I actually have a related question in any event. I don't have numbers in front of me, but my recollection of when I read up on your company is that you have significant debt and you keep talking about you have significant cash. So first, can you clarify what your financial position is?

Robert P. Hureau

Yes. Well, yes, for sure. I guess significant is all relative. So we are sitting with $1.8 billion of debt. On a net debt basis, we're at about 2.7x levered. Now if you go back in time, there were a few years where we were over 7x levered. So 2.7x feels pretty loose to me. But we are, we think that 2 to 3x is a good leverage ratio to have on a net basis. So we're not overly concerned right now with the degree of debt. And oh, by the way, the debt we have has really attractive rates, under 4% on our $1 billion term loan. So we think that's a cheap capital.

Unknown Analyst

So -- and not being very familiar with your business, but it does sound like your end markets are very automotive-related and therefore, sensitive. And therefore, my assumption is there is cyclicality in the revenue line despite the long-term secular opportunity you described. As the CFO of a company that -- in a business that it sounds like it has operating leverage, combined with the financial leverage that you described, why would you not sort of address reducing either the operating levers or the financial leverage? Because the combination of the 2 gets a lot of companies in trouble.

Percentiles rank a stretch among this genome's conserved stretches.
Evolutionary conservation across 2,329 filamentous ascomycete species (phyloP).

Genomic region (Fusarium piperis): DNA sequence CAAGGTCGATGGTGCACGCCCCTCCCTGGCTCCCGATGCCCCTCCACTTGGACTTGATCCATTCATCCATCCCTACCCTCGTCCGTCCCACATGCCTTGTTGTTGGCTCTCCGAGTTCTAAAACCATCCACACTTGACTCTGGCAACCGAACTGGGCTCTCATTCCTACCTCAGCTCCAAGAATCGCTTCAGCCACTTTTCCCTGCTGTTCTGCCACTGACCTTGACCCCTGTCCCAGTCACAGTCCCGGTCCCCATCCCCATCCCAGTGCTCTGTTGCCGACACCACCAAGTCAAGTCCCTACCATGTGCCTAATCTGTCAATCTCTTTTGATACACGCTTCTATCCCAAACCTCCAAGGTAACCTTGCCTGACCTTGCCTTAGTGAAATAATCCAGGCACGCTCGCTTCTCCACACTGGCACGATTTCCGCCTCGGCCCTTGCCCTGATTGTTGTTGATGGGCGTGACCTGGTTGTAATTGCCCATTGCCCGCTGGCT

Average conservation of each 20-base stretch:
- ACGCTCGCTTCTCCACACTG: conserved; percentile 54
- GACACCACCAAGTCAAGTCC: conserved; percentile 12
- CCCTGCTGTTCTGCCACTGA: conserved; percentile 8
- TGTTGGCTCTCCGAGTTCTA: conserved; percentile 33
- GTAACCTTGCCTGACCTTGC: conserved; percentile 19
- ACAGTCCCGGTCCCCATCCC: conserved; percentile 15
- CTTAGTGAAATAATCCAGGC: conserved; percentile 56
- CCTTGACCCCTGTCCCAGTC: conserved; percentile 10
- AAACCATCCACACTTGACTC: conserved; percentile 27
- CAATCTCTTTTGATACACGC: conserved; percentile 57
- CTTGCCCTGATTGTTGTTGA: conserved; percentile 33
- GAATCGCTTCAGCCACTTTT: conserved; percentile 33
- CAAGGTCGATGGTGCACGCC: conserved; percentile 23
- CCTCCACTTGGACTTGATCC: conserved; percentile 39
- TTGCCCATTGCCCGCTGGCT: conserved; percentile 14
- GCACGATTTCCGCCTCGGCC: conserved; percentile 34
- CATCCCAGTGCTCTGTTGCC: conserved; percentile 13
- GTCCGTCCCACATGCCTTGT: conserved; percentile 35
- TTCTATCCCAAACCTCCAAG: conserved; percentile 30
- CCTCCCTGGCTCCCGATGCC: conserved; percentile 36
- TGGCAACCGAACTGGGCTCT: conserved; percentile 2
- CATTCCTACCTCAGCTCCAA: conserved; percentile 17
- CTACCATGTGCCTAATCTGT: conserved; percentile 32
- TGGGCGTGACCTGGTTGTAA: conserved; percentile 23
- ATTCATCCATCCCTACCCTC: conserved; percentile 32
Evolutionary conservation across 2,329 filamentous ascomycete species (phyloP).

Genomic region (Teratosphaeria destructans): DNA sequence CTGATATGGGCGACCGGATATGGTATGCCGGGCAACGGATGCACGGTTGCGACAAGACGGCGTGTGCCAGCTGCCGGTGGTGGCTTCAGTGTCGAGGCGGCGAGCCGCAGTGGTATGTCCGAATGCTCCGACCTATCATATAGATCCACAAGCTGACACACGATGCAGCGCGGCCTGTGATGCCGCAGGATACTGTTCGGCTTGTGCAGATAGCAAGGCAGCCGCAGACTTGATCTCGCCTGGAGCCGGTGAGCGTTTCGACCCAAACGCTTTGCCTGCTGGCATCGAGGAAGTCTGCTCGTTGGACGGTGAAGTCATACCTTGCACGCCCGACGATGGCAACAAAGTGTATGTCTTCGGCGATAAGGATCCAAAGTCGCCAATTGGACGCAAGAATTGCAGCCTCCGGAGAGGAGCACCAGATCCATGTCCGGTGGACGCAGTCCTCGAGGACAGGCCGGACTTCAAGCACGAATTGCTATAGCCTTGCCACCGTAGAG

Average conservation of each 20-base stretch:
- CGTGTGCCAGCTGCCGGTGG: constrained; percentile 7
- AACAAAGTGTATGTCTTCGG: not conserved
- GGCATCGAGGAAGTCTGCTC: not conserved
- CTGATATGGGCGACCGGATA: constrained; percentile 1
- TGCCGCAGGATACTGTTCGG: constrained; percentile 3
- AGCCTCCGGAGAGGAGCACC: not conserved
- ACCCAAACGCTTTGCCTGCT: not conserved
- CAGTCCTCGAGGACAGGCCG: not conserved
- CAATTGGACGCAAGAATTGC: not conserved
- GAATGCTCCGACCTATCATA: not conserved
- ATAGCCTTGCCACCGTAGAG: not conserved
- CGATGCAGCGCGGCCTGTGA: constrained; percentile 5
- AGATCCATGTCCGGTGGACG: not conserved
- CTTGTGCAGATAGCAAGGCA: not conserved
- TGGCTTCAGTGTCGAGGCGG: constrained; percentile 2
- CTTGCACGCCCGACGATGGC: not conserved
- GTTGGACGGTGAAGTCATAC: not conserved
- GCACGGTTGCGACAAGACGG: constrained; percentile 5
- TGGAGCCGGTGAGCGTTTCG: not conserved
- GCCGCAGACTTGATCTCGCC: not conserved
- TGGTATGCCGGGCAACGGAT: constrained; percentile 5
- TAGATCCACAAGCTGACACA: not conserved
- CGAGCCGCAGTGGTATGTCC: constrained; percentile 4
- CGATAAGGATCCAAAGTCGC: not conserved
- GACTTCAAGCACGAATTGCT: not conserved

Robert P. Hureau

Yes. So, if you recall, if you go back to 2008 and 2009, the depths of the global economic crisis, we were over 7x levered, we didn't have any issue with cash flow. So we're extremely confident in the cash flow generating capabilities of the company. We have really high margins, 30% EBITDA is on the core margins. We have a low CapEx, only 3% to 4% capital expenditures on an annual basis. And we've got a fantastic low cash tax rate, something that runs in the 4% to 6% of adjusted EBIT range. So I'm not particularly concerned with the amount of leverage that we're carrying today. Again, at 2.7x, we could even lever up a little more if we needed to, although I don't see the need right now. So that's answering the financial leverage piece. With respect to the cyclicality, sure, there is some. 2012, overall, the end markets were down, but we grew revenues by 7% due to the content growth story. So we're pretty comfortable with the financial and the business model that we have and particularly around the leverage.

Unknown Analyst

If you are this cash flow generative, how did so much debt come about? Was it because of the acquisitions you made?

Robert P. Hureau

It initiated with the initial buyout by Bain back in April of 2006, that was part of the leverage buyout.

Scott R. Davis - Barclays Capital, Research Division

Next question, please? Gentleman in the back, go ahead.

Unknown Analyst

I don't know you very well either, but I mean, looking at the returns you're getting, your margins are very high, but you're supplying the kind of an auto business. So I mean, the question is, those guys are obviously canny of watching over their suppliers. So how do you get that margin or sustain it? And two is, as your technology becomes more and more adopted, isn't there a risk it becomes more commoditized over time putting pressure potentially on your returns?